By Dana Busgang

On August 7th, 2014, President Obama announced that the US military would be joining a broad coalition of Western and Arab nations with the specific intent to stop the advance of the Salafi Jihadi militant group, the Islamic State in Iraq and Syria (ISIS). While the US military has been involved in Iraq off and on over the past decade, this would be the first time that US bombs would be dropped in Syria. About a year ago, the Obama administration was inches away from launching airstrikes against the Assad regime in Syria, but backed off at the last minute when a diplomatic agreement was reached with the assistance of Russia to rid Syria of chemical weapons—a “red line” for the Obama administration. Despite the lack of military action against the Syrian regime, the US government has continued to support “moderate” Syrian rebels fighting the regime.

The clear target of the anti-ISIS coalition is the aforementioned Islamic State group. However, the US has begun quietly targeting other groups. In early November, reports were released that US airstrikes had targeted the al-Qaeda linked group Jabhat al-Nusra in northwestern Syria. Back in April 2013, long before the international war against ISIS began, the head of the then Islamic State of Iraq (ISI), Abu Bakr al-Baghdadi announced that al-Nusra had been a branch of ISI in Syria, and the two groups would now become one group—the Islamic State in Iraq and al-Sham. However, Abu Mohammed al-Jawlani, the leader of al-Nusra, rejected the merger, claiming he had not been consulted and confirmed his allegiance to al-Qaeda chief Ayman al-Zawahiri. After months of tension between the two groups following the proposed merger, al-Qaeda officially broke ties with ISIS in early February 2014, claiming that ISIS “is not a branch of the al-Qaeda group…does not have an organizational relationship with it and [al-Qaeda] is not the group responsible for their actions.” Following this announcement, open war broke out between al-Nusra and ISIS factions, culminating in an ISIS offensive in Syria’s al-Zor province that left hundreds of fighters from both groups dead.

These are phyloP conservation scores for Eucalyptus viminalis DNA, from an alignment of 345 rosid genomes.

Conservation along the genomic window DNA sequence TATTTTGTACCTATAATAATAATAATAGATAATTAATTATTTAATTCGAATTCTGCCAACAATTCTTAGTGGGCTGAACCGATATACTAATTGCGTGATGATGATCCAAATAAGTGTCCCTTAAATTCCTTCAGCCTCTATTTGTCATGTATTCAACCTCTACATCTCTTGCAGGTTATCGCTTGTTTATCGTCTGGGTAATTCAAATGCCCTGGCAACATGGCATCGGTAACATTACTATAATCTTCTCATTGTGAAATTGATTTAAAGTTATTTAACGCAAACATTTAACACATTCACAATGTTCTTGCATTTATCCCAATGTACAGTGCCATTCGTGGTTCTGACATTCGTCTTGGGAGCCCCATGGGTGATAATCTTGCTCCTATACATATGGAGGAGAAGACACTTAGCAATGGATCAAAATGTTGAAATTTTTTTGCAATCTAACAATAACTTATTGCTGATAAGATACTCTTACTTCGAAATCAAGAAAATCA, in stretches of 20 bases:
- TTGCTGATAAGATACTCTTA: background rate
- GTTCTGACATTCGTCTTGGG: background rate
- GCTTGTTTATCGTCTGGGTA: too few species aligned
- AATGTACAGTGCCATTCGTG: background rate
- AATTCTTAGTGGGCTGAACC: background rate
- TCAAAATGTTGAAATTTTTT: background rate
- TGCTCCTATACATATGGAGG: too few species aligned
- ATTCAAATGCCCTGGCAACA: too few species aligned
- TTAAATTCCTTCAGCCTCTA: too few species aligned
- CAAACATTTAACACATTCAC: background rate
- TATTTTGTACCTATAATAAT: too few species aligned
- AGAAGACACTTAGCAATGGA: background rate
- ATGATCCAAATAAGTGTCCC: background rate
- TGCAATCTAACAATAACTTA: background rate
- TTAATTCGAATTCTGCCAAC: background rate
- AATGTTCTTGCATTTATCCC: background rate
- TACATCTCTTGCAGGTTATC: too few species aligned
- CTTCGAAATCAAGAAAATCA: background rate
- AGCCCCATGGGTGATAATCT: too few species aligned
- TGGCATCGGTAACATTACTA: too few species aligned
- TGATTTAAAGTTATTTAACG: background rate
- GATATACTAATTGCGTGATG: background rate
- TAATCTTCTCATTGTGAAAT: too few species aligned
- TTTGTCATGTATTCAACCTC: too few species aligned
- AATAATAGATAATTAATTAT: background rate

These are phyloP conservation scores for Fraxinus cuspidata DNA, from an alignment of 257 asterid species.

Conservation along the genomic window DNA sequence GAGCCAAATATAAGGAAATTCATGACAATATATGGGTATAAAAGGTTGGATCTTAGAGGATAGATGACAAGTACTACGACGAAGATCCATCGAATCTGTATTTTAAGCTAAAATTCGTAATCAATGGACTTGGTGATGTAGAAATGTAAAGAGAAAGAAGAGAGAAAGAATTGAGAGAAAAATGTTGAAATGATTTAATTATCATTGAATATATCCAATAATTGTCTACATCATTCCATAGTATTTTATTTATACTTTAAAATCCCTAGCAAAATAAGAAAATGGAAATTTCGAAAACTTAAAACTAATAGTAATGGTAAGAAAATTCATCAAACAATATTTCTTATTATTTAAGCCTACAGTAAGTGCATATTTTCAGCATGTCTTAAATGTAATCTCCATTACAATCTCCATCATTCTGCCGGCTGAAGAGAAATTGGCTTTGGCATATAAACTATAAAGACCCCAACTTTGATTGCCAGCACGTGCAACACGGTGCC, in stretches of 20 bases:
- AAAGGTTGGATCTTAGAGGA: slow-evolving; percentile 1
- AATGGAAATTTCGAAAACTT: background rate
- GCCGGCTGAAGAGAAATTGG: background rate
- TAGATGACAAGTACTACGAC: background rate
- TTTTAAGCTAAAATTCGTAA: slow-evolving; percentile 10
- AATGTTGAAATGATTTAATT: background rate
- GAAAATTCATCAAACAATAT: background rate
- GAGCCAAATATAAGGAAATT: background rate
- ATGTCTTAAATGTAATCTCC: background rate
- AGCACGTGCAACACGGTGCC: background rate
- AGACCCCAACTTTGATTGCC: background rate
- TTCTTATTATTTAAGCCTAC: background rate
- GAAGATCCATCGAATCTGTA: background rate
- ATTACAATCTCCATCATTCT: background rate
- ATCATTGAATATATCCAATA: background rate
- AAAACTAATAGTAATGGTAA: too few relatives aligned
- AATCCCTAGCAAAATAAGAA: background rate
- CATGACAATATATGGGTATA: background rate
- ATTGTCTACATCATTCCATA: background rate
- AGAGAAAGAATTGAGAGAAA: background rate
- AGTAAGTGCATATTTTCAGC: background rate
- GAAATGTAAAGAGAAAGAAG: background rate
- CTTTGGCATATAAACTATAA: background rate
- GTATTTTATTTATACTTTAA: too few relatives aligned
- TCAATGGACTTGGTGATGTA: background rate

In addition to launching strikes against al-Nusra, the US military has also conducted air strikes against the Khorasan group in Syria, another al-Qaeda affiliate that very little is known about. The strikes against Khorasan began in September 2014, and have continued into November, with US officials justifying the strikes by claiming that the group was involved in planning “imminent” attacks against the West and the US.

While both Jabhat al-Nusra and Khorasan are designated terrorist groups (although more moderate than ISIS) and part of the al-Qaeda network, the original strategy of defeating ISIS in Iraq and Syria made no mention of combatting al-Qaeda and ISIS simultaneously. The two groups, at least for the moment, are sworn enemies and compete with each other for control of land and control of the broader Syria rebellion against the Assad regime. Trying to eliminate two major players, and two enemies, in the Syrian civil war could prove dangerous and counter productive to US led efforts. There have been reports of al-Nusra and ISIS co-operating in order to take on larger (and common) enemies, like the Syrian regime, or the US backed anti-ISIS coalition. While both groups are dangerous on their own, the two of them combined could pose an unprecedented threat to the future of the fragile region. Although the two groups still seem to be in opposition to each other, continued air strikes on both groups could lead to a reunion against a greater enemy.